It’s been a while since anything has been going on here. I meant to get a post about Anthology 2011, but got busy and haven’t had a chance. But I did want to let you know that I’m getting ready to start things back up come the new year. So here are some of the things that will be coming your way:
- Stephen King: 2012 with be the 35th anniversary of the publication of The Shining. While that may not matter to most people, it was the first King book I read. So, as a special series, I plan to highlight some of King’s books and look at his effect on the genre of horror through his career.
- Forgotten Masters: Now that I have an e-reader, I have better access to a lot of authors that shaped the horror genre. Many of their books and stories have been out of print for a decades, but many of them are now in the public domain allowing publishers and sellers are making ebooks of them. It is a great time to get into the horror genre because of this.
- Women in Horror Month – Year 2: February is coming up and that means it is time again for Women in Horror Month. This year, I’m going to let you in on a part of what is planned. I have a number of books to choose from. Until January 20th, comment on this post if there are any that you want spotlighted from that list. The top 4 that have the most recommendations will be used. Here is the list:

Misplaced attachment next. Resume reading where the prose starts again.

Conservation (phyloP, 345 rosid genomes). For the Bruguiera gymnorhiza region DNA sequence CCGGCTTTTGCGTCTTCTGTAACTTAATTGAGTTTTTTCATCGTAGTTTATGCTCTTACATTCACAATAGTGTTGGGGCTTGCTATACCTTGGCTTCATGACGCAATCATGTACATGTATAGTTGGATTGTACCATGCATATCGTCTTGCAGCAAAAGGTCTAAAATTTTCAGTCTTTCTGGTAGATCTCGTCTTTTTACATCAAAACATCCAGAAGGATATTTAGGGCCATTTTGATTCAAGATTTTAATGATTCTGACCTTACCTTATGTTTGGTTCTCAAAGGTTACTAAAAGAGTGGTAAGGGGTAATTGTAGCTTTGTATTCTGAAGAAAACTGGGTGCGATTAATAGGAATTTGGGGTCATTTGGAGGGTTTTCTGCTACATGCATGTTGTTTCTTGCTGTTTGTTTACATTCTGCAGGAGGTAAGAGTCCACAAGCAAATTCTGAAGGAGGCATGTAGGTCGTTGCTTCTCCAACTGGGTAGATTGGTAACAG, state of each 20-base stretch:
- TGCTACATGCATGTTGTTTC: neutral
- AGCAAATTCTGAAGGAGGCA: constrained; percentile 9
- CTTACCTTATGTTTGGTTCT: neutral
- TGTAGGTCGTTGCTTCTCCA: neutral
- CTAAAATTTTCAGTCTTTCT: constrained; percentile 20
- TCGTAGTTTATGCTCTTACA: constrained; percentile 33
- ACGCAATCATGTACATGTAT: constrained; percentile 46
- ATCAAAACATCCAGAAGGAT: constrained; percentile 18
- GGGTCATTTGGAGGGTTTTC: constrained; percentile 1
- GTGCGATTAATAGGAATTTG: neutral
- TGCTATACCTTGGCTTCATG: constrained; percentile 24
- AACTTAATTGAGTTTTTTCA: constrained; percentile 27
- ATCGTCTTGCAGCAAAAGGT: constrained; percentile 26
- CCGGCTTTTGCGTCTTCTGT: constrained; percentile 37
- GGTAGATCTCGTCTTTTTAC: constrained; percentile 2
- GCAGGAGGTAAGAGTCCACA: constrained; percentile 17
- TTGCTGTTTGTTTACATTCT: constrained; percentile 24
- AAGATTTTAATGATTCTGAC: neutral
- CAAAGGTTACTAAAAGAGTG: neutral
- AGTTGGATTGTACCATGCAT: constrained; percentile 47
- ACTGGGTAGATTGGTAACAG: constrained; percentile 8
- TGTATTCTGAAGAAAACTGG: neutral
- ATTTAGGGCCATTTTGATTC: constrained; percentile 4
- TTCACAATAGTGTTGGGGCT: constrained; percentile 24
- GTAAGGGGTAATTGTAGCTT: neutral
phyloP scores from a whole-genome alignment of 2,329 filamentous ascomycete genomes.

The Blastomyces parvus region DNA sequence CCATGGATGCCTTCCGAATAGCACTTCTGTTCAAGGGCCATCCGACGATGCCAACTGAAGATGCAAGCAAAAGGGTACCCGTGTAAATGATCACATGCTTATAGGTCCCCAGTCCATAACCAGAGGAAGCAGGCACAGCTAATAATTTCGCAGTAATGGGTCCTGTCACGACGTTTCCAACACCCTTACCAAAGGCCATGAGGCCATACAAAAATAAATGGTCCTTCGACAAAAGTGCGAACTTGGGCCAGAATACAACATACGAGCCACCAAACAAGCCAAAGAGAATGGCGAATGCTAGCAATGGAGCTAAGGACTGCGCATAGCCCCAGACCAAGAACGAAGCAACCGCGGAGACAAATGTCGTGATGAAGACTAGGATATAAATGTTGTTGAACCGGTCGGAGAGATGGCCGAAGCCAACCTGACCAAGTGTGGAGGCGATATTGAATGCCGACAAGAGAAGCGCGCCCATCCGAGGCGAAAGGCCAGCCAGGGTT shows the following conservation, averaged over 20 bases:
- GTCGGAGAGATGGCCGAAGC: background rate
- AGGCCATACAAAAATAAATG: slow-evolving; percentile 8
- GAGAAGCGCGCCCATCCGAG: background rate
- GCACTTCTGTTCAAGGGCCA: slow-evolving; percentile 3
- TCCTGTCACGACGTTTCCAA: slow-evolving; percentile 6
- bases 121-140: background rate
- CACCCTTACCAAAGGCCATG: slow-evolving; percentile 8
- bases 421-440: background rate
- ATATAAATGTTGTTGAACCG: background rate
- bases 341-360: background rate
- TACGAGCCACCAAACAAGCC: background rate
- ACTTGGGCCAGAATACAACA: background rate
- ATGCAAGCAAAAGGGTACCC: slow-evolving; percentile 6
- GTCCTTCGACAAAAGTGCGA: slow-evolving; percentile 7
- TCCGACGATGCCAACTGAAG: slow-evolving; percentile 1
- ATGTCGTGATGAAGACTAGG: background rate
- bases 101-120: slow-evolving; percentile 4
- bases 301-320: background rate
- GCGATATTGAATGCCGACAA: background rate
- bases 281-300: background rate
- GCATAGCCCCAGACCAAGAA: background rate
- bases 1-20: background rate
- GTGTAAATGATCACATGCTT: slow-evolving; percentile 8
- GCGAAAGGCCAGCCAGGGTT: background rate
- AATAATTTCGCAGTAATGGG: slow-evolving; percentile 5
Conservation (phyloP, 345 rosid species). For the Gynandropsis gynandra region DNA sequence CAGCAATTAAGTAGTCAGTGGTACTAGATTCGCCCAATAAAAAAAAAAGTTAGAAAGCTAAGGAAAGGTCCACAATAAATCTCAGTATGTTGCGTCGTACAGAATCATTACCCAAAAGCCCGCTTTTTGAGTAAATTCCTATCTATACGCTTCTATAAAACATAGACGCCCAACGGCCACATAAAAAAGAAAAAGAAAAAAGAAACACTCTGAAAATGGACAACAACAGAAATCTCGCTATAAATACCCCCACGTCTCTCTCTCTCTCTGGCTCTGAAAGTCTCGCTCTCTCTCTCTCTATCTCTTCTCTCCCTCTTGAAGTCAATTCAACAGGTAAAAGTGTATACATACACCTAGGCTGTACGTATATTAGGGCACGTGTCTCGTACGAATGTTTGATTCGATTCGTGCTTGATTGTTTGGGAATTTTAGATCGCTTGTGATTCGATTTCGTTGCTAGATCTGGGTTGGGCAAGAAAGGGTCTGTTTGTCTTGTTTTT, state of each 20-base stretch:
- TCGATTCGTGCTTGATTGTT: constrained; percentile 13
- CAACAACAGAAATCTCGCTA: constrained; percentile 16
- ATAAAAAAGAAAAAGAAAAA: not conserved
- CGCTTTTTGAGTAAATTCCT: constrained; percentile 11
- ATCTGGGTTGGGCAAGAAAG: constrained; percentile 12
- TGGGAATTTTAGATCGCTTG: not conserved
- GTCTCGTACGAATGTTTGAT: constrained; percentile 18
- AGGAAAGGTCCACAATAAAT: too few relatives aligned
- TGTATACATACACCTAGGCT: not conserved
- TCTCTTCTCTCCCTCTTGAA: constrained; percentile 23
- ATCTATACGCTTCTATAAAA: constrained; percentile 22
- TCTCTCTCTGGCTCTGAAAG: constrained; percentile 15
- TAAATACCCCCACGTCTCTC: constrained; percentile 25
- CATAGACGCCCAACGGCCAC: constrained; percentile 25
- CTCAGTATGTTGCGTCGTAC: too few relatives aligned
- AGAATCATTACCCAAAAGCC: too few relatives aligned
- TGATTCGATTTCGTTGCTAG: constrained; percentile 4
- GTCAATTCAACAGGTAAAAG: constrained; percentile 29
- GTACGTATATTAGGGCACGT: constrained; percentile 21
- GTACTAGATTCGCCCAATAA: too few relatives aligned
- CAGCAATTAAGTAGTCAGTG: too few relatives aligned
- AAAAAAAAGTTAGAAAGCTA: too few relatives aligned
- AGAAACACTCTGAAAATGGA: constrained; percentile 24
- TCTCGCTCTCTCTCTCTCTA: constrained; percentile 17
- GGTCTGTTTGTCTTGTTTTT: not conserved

- The Book of the Damned by Tanith Lee
- The Gentling Box by Lisa Mannetti
- Mama’s Boy and Other Dark Tales by Fran Friel
- Threshold by Caitlin R. Kiernan
- Rebecca by Daphne du Maurier
- A Twisted Ladder by Rhodi Hawk
- The Haunting of Hill House by Shirley Jackson
- Spellbent by Lucy Snyder
- Morbid Curiosity by Deborah LeBlanc
- Suicide Girls in the Afterlife by Gina Ranalli
- The Keeper by Sarah Langan
- Her Fearful Symmetry by Audrey Niffenegger
- Unwelcome Bodies by Jennifer Pelland
- The Bell Jar by Sylvia Plath
Pass along the word. Check Amazon if you haven’t heard of any of these books or women. Vote for the books you want to know more about.
- Survey Down: I’ve thought hard about this and now is not the right time to do an actual survey. I’m not giving it up completely, but there is simply not the traffic to keep it up at the present time. I hope this changes, and I will be working on the side on a revised survey. For now, the site will be more about the verb survey than the noun
And all that is just a taste for what is to come next year. Have a happy holiday season and I’ll see you all in about a month.
The last two days, I’ve been working on a new page here. The Twitter Horror List came about after seeing #FantasyTwitterList go crazy. Since a part of the idea of The Non-Horror Reader Survey is to get people test the waters of horror more or for the first time, it seemed a great idea to give direct access to those involved in the horror. Twitter is a great medium to find people and has been effective in helping writers gain readers because they like their tweets.
It is an ongoing effort. I’ve added countless names to the list already and I still have more to put up when I have the time and suggestions continuing to come in. So check it often. I’ll also be adding links next to names of those that have either been interviewed, spotlighted, or did a guest post on here.